U.S. Energy Information Administration - EIA - Independent Statistics and Analysis
Country Analysis Note
- Ghana's energy sector has expanded considerably after the discovery of the Jubilee oil field in 2007. The field came online in 2010, and production in Ghana has since increased from 7,000 barrels per day (bbl/d) in 2009 to 99,000 bbl/d in 2013. Tullow Oil, the operator of the Jubilee field, is also developing the offshore Tweneboa, Enyenra, and Ntomm (TEN) project. The TEN project is expected to come online in mid-2016 and eventually reach a peak output of 80,000 bbl/d of crude oil and 50 million cubic feet per day (MMcf/d) of natural gas.
- Ghana has one oil refinery, the Tema refinery with a design capacity of 45,000 bbl/d, according to the Oil & Gas Journal. Operations at the refinery have been repeatedly halted over the past few years because of old equipment and the lack of funds to purchase crude oil for processing. Ghana hopes to recuperate operations at the Tema refinery and has announced intentions to sign a joint venture deal with PetroSaudi International, although it’s unclear if this will materialize.
- Ghana plans to start commercializing the natural gas that is associated with oil production at the Jubilee field, which has the potential to produce 150 MMcf/d of natural gas. The gas commercialization project, which is mostly being financed by the Chinese Development Bank, entails building the Atuabo gas processing facility and an offshore pipeline that will transport gas from the Jubilee field to Atuabo. The natural gas will be used for power generation and possibly fertilizer production in the future. The project also includes a natural gas liquids exporting system. The project has run years behind schedule because of payment delays to contractors, equipment lost at sea, and a labor strike. It is expected to come online in late 2014.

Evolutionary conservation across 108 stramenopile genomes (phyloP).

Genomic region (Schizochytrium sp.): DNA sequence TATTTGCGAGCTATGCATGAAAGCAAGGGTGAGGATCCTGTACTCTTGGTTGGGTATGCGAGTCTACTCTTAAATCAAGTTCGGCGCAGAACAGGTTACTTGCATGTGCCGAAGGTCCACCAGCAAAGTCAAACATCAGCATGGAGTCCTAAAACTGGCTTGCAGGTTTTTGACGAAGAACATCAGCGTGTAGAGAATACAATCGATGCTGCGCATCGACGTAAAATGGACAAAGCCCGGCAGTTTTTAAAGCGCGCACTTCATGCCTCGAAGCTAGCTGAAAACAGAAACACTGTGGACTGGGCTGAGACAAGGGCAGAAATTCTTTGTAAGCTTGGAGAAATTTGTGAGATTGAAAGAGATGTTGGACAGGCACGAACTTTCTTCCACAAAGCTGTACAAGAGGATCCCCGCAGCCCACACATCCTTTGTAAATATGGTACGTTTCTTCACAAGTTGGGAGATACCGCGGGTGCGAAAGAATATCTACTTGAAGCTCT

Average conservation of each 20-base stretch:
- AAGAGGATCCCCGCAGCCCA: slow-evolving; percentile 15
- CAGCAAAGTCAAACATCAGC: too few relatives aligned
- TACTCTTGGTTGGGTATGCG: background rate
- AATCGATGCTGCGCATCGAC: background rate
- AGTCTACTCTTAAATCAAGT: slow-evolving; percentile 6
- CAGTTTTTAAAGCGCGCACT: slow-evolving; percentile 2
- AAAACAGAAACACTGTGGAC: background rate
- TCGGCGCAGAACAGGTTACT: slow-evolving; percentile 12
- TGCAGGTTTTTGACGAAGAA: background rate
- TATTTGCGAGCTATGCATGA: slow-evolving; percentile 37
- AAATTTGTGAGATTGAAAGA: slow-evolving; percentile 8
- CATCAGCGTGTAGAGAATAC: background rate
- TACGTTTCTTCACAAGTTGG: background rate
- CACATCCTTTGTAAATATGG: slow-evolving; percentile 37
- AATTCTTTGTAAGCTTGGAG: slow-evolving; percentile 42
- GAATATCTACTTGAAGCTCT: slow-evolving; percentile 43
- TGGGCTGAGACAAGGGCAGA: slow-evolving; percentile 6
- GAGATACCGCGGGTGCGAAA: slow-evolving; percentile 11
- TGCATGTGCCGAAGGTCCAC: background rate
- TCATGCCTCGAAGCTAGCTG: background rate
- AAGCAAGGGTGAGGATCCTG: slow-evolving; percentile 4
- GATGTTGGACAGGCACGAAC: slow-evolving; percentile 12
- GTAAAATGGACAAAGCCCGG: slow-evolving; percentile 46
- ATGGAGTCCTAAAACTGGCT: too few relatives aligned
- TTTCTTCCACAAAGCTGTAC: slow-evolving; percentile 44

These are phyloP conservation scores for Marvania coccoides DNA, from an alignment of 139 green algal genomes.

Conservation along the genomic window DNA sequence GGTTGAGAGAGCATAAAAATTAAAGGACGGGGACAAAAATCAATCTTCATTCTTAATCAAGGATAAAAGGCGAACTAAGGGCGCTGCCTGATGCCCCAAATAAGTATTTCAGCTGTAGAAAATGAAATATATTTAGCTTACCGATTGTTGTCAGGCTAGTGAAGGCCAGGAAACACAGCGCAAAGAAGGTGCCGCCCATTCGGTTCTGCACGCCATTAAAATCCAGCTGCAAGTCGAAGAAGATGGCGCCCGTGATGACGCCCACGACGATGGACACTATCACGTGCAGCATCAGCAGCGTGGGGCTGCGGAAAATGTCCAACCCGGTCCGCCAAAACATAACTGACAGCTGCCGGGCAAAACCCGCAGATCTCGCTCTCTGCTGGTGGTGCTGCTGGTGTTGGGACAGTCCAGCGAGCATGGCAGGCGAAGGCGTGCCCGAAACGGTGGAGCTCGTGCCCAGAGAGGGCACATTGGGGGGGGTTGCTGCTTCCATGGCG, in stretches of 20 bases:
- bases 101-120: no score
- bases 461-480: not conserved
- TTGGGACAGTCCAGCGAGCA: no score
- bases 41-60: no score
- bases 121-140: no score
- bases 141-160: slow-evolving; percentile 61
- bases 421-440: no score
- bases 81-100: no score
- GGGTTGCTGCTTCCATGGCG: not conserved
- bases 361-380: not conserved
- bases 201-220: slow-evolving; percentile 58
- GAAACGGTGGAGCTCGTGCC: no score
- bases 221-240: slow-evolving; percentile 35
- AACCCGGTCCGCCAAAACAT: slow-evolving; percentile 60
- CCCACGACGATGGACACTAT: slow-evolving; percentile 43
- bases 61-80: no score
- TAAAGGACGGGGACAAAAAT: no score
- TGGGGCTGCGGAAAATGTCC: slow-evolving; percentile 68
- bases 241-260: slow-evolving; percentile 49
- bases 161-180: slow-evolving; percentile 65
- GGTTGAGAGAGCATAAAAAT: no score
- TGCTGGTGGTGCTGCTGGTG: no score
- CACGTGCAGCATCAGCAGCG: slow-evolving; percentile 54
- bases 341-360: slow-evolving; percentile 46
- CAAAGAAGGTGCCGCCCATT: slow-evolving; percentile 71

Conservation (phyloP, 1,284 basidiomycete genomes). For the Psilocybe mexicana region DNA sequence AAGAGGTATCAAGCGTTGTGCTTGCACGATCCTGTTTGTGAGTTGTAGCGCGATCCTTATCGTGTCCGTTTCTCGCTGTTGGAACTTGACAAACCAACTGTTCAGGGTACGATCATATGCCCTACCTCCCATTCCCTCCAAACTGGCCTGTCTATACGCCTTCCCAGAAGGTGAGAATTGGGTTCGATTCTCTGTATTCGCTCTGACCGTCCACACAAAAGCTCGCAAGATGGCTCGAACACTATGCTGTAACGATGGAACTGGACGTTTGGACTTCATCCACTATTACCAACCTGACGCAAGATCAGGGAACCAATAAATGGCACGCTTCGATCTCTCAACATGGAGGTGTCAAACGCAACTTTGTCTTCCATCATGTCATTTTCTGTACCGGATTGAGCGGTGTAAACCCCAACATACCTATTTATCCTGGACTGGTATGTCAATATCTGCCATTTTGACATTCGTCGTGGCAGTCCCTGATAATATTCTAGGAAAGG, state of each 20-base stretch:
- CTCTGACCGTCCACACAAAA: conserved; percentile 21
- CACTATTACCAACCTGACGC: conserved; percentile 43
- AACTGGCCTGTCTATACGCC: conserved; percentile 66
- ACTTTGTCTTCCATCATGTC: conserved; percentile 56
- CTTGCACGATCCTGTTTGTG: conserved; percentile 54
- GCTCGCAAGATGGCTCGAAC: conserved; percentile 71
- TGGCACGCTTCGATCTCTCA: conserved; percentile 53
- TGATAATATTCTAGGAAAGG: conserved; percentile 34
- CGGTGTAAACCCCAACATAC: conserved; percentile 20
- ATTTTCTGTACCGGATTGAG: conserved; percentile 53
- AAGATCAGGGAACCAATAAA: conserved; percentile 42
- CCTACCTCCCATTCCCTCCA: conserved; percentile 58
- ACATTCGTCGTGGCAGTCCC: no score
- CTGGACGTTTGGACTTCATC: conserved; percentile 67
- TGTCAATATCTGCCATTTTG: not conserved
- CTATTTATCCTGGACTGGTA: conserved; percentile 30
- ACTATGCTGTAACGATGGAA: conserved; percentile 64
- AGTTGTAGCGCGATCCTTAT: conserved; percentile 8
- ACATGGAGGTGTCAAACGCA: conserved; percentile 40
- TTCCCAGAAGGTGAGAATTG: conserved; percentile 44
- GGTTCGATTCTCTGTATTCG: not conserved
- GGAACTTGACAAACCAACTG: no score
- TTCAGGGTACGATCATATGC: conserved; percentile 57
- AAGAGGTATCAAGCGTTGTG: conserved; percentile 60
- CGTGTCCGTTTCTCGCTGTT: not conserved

- Ghana is also planning to expand its natural gas production with the start of the TEN associated gas project and ENI’s Sankofa and Gye Nyame non-associated gas fields.
- Ghana imported 22 Bcf of dry natural gas in 2012. Ghana imports natural gas via the West African Gas Pipeline (WAGP), which runs east to west from Nigeria to Ghana. WAGP was shut down from August 2012 to July 2013 for repairs following damage to the Togolese section of the pipeline. Gas flows through the pipeline have decreased since 2011 and remain unreliable, forcing Ghana to use heavy oil to supply its dual-fuelled power plants.
- Ghana’s energy ministry is considering plans to build a regasification terminal to import liquefied natural gas (LNG) in case imports from WAGP and domestic gas production is not enough to meet power generation demand in the medium to long term. According to Ecobank, Ghana will need more than 800 MMcf/d of natural gas by 2017 for power generation and reinjection into wells to enhance oil production.
- Ghana has an installed electricity capacity of almost 2.3 megawatts, as of the end of 2012, according to Ghana’s national energy statistics. Ghana generated 12 billion kilowatthours (kWh) of power in 2012, of which 67% was from hydroelectricity and the remainder from fossil-fuel generation. Ghana is a net exporter of electricity, exporting almost 0.7 billion kWh and importing more than 0.1 billion kWh in 2012. Ghana must expand its installed electricity capacity and distribution system to provide electricity to almost 30% of its population that does not have access to electricity, according to the latest World Bank data. Many Ghanaians, particularly in rural areas, rely on traditional biomass and waste, particularly firewood, for household cooking and heating. Firewood accounts for slightly more than 40% of Ghana’s total primary energy consumption, according to Ghana’s national energy statistics.
Analysis Last Updated: August 2014
Overview data for Ghana+ EXPAND ALL
-- = Not applicable; NA = Not available; E = Estimate value
Sources: EIA. For more detailed data, see International Energy Statistics.
Data last updated: May 30, 2013
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